With the sun shining and the temperatures rising around this time of the year, many of us living in Athens get what I call, the island fever; an urge to visit one of the nearby Greek islands to escape the City . . . to enjoy the island atmosphere with its many attractions including sightseeing, beaches, sailing, walking, cycling, wining and dining!
Last week, on a beautiful sunny day with blue skies and calm seas my husband and I picked a perfect day to visit the Saronic island of Aegina.
We left Piraeus with the first morning ferry at 07.00am and arrived in Aegina in a little over an hour. Even at this early hour, one of the first things we noticed upon arrival, was a line of horse-drawn carriages ready to take you on a spin around the port and its surroundings . . . which can be fun, especially on a first visit to the island!
The town of Aegina is quite traditional and while tourism is in evidence, particularly in the summer, it is still largely Greeks who come here for the day to enjoy many of the island’s waterfront cafes, restaurants and small ouzeries.
Many Greeks and tourists alike come to the island to visit the Church of Saint Nektarios, to pray and ask for Saint Nektarios’ blessing. Saint Nektarios (Agios Nektarios) of Aegina being one of the most widely known Greek Orthodox Saints. Above the church you will also find a monastery inhabited by a small community of nuns who tend to the spiritual needs of those who come to seek solace as well as a chapel, the holy man’s former residence and a store selling icons, candles and other memorabilia.
Paleachora or “old town”, situated on a steep hill close to Saint Nektarios’ monastery is another must visit location! Here you will see the remains of the Byzantine city which the island’s capital from the 9th century to the early 19th century AD. Apart from the historical interest, the panoramic view over the hill and valley below is also lovely!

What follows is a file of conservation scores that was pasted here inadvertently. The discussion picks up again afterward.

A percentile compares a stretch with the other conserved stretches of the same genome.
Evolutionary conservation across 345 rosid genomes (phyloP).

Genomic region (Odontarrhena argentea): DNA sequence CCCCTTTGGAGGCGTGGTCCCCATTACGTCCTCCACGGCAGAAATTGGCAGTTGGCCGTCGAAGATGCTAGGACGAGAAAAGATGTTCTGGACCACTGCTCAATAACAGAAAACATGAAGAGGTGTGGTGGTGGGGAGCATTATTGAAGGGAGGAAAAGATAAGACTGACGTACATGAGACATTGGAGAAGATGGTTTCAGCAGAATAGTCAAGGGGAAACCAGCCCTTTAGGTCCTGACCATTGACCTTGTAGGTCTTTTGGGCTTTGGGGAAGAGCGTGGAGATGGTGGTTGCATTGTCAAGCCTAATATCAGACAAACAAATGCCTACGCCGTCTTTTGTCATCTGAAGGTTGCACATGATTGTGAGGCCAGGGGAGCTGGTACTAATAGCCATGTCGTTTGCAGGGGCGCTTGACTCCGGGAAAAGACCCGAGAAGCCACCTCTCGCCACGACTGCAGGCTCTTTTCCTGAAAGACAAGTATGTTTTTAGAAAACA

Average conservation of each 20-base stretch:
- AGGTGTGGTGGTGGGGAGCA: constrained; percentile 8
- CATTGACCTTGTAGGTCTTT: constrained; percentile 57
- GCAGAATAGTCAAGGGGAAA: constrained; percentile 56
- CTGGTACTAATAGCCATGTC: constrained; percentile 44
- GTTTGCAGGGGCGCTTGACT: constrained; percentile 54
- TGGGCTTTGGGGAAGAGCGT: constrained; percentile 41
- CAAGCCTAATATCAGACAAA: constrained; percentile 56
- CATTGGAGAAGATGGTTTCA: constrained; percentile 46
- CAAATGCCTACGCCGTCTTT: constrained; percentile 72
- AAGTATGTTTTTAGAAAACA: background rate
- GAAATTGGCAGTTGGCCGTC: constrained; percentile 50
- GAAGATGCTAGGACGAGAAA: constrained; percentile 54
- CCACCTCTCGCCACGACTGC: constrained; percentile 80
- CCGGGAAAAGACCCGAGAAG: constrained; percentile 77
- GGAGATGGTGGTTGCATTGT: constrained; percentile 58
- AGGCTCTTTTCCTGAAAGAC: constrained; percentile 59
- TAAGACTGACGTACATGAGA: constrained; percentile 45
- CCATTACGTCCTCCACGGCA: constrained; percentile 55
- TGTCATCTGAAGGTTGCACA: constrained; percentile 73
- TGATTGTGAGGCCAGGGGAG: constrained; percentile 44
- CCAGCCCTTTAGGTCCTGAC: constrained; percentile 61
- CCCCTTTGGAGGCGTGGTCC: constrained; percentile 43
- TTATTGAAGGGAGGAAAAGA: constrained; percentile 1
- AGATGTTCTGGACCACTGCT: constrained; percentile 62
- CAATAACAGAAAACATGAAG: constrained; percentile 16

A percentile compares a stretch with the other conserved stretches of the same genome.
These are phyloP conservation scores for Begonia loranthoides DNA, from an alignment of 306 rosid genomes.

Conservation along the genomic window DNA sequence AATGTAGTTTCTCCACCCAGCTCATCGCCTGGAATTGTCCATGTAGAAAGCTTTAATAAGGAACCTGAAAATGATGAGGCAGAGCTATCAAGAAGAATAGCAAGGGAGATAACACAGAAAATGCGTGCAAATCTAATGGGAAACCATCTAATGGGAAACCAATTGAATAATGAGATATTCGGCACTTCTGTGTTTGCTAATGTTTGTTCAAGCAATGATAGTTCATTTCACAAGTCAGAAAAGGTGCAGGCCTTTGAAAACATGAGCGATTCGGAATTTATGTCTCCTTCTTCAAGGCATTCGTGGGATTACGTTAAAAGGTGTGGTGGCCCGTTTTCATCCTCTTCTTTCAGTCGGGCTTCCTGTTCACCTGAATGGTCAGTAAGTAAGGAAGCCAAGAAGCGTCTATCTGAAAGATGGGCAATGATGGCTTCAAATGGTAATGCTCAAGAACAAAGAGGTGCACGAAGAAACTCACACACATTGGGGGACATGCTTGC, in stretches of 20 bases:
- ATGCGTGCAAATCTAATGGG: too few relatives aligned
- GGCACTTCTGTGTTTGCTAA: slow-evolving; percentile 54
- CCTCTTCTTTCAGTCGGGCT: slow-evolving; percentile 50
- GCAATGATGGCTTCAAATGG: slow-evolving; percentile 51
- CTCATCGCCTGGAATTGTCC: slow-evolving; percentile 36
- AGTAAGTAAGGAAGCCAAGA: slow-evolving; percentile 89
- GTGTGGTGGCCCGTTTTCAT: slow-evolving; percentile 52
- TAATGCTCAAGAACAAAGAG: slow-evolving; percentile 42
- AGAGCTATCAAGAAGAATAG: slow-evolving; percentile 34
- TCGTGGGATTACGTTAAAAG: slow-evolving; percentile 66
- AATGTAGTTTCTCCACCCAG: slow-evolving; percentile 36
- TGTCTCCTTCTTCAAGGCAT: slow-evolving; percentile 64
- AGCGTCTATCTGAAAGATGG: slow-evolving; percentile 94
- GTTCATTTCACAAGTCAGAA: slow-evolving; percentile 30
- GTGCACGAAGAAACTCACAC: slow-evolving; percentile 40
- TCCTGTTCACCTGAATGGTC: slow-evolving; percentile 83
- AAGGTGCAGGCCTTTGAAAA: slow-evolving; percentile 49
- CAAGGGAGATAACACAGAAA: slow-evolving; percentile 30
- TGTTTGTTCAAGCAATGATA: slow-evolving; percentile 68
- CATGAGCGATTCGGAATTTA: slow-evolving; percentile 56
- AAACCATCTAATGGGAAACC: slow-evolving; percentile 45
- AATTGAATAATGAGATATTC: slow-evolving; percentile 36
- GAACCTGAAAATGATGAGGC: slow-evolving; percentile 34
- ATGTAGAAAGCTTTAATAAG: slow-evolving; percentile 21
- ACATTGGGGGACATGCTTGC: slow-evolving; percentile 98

Another jewel and must see is the Temple of Aphaia. Worship on the site of this sanctuary goes back to prehistoric times, around 1300 BC, when it was associated with a female fertility deity, as is clear from findings brought to light by archaeological excavations.
The Temple of Aphaia lies above the headland of Agia Marina with an impressive view over the sea. It’s about a half hours’ drive from the port and even if you aren’t a fan of archaeology it’s well worth a visit. The view from the top of the hill is truly impressive and if you are in the mood for refreshments, there is small café below the sanctuary . . . with more great views!
On this trip, after visiting the Temple of Aphaia, we drove downhill (a few minutes’ drive) to the seafront village of Agia Marina (Saint Marina), a well-known center of tourism during the summer months . . . with its sandy beach, pine trees and well organized sports facilities.
At this time of the year however, the village of Agia Marina felt like a ghost town! We could only see a few handymen, fixing some of the village’s buildings and seafront restaurants but otherwise most everything was empty or closed down! I’m sure with the upcoming Easter holiday things will liven up, but it would have been nice to find at least one place open, like the one in the photo below . . . to enjoy a local mezé!
With this thought in mind we headed back into the town of Aegina to get our supplies of pistachios nuts (Greece's best pistachio nuts) and some refreshments at a local café before heading back to Athens with the afternoon ferry.
Normally, we would have driven to the fishing village of Perdika, on the southern edge of the island, for a late lunch at one of our favorite taverns but as the ferry boat schedules this time of year are much less frequent we decided not to wait until the evening ferry . . . but instead . . . return to Aegina as soon as possible for another City Break with wining and dining!
How to get to Aegina: http://www.aeginagreece.com/aegina-island/how-to-get-to-aegina-island/
Port Authority Piraeus:
Tel. +30 210 417341 for information on ferry schedules